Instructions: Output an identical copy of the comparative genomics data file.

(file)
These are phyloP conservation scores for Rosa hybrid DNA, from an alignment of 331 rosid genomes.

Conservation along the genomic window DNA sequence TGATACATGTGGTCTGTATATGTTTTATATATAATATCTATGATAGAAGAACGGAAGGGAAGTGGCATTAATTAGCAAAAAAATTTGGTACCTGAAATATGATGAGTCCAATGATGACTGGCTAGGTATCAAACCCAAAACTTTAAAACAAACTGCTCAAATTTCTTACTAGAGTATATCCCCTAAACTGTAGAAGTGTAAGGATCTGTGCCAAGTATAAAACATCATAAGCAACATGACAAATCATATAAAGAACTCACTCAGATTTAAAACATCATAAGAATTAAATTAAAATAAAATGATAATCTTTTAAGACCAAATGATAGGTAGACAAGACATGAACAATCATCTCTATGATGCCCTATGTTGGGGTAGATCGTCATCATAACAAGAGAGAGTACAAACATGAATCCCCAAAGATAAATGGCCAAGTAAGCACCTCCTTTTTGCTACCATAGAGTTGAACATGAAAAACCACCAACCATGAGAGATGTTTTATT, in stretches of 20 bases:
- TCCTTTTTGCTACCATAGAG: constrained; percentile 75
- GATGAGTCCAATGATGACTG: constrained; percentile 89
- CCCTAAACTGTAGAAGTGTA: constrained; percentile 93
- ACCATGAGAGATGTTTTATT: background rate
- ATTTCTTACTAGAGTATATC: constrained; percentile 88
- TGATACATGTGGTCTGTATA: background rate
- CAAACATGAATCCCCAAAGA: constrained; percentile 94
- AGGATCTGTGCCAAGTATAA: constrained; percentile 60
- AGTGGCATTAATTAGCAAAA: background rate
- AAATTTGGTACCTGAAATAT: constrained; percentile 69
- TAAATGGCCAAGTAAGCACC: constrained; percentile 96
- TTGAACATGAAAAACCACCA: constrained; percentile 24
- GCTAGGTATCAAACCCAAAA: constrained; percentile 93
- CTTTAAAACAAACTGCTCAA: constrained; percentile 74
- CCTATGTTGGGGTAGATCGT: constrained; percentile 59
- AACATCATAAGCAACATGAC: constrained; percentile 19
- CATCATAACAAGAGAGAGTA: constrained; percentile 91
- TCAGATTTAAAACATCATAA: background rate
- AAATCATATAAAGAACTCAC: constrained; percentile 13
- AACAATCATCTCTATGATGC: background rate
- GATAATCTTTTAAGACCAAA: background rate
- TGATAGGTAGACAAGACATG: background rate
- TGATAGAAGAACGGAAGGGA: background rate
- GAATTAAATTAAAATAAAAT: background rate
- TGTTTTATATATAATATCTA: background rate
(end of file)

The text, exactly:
These are phyloP conservation scores for Rosa hybrid DNA, from an alignment of 331 rosid genomes.

Conservation along the genomic window DNA sequence TGATACATGTGGTCTGTATATGTTTTATATATAATATCTATGATAGAAGAACGGAAGGGAAGTGGCATTAATTAGCAAAAAAATTTGGTACCTGAAATATGATGAGTCCAATGATGACTGGCTAGGTATCAAACCCAAAACTTTAAAACAAACTGCTCAAATTTCTTACTAGAGTATATCCCCTAAACTGTAGAAGTGTAAGGATCTGTGCCAAGTATAAAACATCATAAGCAACATGACAAATCATATAAAGAACTCACTCAGATTTAAAACATCATAAGAATTAAATTAAAATAAAATGATAATCTTTTAAGACCAAATGATAGGTAGACAAGACATGAACAATCATCTCTATGATGCCCTATGTTGGGGTAGATCGTCATCATAACAAGAGAGAGTACAAACATGAATCCCCAAAGATAAATGGCCAAGTAAGCACCTCCTTTTTGCTACCATAGAGTTGAACATGAAAAACCACCAACCATGAGAGATGTTTTATT, in stretches of 20 bases:
- TCCTTTTTGCTACCATAGAG: constrained; percentile 75
- GATGAGTCCAATGATGACTG: constrained; percentile 89
- CCCTAAACTGTAGAAGTGTA: constrained; percentile 93
- ACCATGAGAGATGTTTTATT: background rate
- ATTTCTTACTAGAGTATATC: constrained; percentile 88
- TGATACATGTGGTCTGTATA: background rate
- CAAACATGAATCCCCAAAGA: constrained; percentile 94
- AGGATCTGTGCCAAGTATAA: constrained; percentile 60
- AGTGGCATTAATTAGCAAAA: background rate
- AAATTTGGTACCTGAAATAT: constrained; percentile 69
- TAAATGGCCAAGTAAGCACC: constrained; percentile 96
- TTGAACATGAAAAACCACCA: constrained; percentile 24
- GCTAGGTATCAAACCCAAAA: constrained; percentile 93
- CTTTAAAACAAACTGCTCAA: constrained; percentile 74
- CCTATGTTGGGGTAGATCGT: constrained; percentile 59
- AACATCATAAGCAACATGAC: constrained; percentile 19
- CATCATAACAAGAGAGAGTA: constrained; percentile 91
- TCAGATTTAAAACATCATAA: background rate
- AAATCATATAAAGAACTCAC: constrained; percentile 13
- AACAATCATCTCTATGATGC: background rate
- GATAATCTTTTAAGACCAAA: background rate
- TGATAGGTAGACAAGACATG: background rate
- TGATAGAAGAACGGAAGGGA: background rate
- GAATTAAATTAAAATAAAAT: background rate
- TGTTTTATATATAATATCTA: background rate